• the quadrivalent inactivated vaccine (QIV) will continue to be recommended for 18 to 64 year olds in clinical at-risk groups and other eligible groups, including frontline health and social care workers
  • the adjuvanted trivalent inactivated vaccine (aTIV) will continue to be recommended for individuals aged 65 years and over.

Please begin ordering currently licensed vaccines as set out above; ordering of these licensed vaccines should not be unnecessarily delayed. For the new, currently unlicensed vaccines, please wait for confirmation from NHS England that they are eligible for reimbursement before ordering.

Source:  PHE

Readers' comments (5)

  • Potentially a catastrophe in the making. What happens if NHSE suddenly decides that a difference vaccine is needed -- and refuses to reimburse the one that's actually been ordered? It strikes me that this is the NHS at its disorganised best: with, of course, the GPs as the fall guys, stuck in the middle.
    May I point out to those in NHSE that 'leadership' means 'deciding firmly what to do, and supporting the troops up to the hilt while they do it' (and also taking the flak/cost/reputational hit if it all goes wrong).

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  • Yes well that really worked for us this year - not. Fool me once ...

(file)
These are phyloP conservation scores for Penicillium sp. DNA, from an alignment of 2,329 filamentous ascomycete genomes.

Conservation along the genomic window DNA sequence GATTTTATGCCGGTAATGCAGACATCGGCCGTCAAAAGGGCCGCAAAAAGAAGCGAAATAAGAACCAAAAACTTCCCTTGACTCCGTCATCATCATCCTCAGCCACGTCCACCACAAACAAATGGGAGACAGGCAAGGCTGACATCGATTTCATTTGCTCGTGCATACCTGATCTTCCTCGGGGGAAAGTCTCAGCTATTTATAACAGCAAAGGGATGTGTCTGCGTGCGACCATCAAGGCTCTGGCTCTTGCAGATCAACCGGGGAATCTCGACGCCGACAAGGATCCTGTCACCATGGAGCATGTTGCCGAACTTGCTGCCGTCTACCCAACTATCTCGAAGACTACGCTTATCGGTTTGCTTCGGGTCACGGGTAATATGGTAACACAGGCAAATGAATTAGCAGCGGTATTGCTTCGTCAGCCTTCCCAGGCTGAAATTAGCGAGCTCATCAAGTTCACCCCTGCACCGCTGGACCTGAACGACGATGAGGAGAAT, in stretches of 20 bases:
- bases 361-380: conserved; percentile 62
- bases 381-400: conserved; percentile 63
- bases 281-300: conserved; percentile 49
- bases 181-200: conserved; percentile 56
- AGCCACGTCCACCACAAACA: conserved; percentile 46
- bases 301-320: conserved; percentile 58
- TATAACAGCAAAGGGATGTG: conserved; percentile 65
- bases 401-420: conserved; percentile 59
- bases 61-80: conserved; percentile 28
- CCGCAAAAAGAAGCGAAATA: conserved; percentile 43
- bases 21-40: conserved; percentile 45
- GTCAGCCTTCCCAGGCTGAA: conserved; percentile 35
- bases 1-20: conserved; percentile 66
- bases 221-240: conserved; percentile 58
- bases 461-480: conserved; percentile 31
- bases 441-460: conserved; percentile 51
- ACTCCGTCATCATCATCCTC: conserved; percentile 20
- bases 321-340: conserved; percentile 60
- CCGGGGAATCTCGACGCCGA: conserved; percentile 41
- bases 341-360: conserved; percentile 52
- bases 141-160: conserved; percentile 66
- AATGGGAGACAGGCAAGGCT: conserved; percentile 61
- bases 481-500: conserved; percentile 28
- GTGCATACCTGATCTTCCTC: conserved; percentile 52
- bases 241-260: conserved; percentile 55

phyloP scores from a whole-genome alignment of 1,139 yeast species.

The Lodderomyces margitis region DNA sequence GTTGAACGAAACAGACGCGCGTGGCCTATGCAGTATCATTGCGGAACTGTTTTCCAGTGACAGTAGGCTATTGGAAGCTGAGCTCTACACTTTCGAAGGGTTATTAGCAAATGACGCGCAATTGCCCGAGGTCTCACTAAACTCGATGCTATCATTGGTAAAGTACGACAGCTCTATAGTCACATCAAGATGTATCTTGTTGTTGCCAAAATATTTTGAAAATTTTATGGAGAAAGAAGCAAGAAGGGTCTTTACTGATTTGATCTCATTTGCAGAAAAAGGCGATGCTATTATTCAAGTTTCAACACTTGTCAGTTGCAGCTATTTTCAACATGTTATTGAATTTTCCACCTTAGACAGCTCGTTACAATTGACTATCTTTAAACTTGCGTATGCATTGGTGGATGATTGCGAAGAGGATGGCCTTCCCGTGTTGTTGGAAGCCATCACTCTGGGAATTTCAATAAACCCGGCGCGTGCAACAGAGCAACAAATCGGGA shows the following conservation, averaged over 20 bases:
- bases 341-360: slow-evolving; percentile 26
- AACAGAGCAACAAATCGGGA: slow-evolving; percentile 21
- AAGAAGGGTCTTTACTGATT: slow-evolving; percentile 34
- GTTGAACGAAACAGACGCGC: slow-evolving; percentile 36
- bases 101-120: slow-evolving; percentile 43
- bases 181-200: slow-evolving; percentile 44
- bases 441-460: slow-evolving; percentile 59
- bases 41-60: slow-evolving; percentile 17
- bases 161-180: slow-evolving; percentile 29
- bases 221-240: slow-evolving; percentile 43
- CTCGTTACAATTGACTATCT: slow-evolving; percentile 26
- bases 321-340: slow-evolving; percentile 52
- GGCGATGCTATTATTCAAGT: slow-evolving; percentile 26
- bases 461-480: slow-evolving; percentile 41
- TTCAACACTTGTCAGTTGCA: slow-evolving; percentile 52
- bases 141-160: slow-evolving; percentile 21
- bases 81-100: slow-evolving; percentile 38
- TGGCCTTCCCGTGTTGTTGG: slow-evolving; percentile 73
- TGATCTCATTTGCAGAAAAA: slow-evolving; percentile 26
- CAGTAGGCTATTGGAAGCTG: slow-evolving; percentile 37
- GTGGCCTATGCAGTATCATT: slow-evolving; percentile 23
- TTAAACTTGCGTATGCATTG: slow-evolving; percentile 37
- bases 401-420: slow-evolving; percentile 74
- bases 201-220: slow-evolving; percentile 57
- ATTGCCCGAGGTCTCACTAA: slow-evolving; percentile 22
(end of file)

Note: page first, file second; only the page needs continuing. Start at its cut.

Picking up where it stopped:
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  • Sally 3:37pm - I'll second that. We will be waiting for NHS England's final guidance.

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  • Planning for next year - that is optimistic - no guarantee that current partners will still be GPs this time next year. It is one way to boost GP retention though I suppose.


    Anyone like to sign up to buying another 20 years of pension contributions into the NHS scheme - come on its only 20 years - you’ll probably be dead by then anyway.

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  • Sound like NHSE will to get their fingers out of their collective backside and show the 'leadership' they aspire too and lead.I for one will not take financial risks on this.What raise in funding did we get again this year.f@@@@@f NHSE.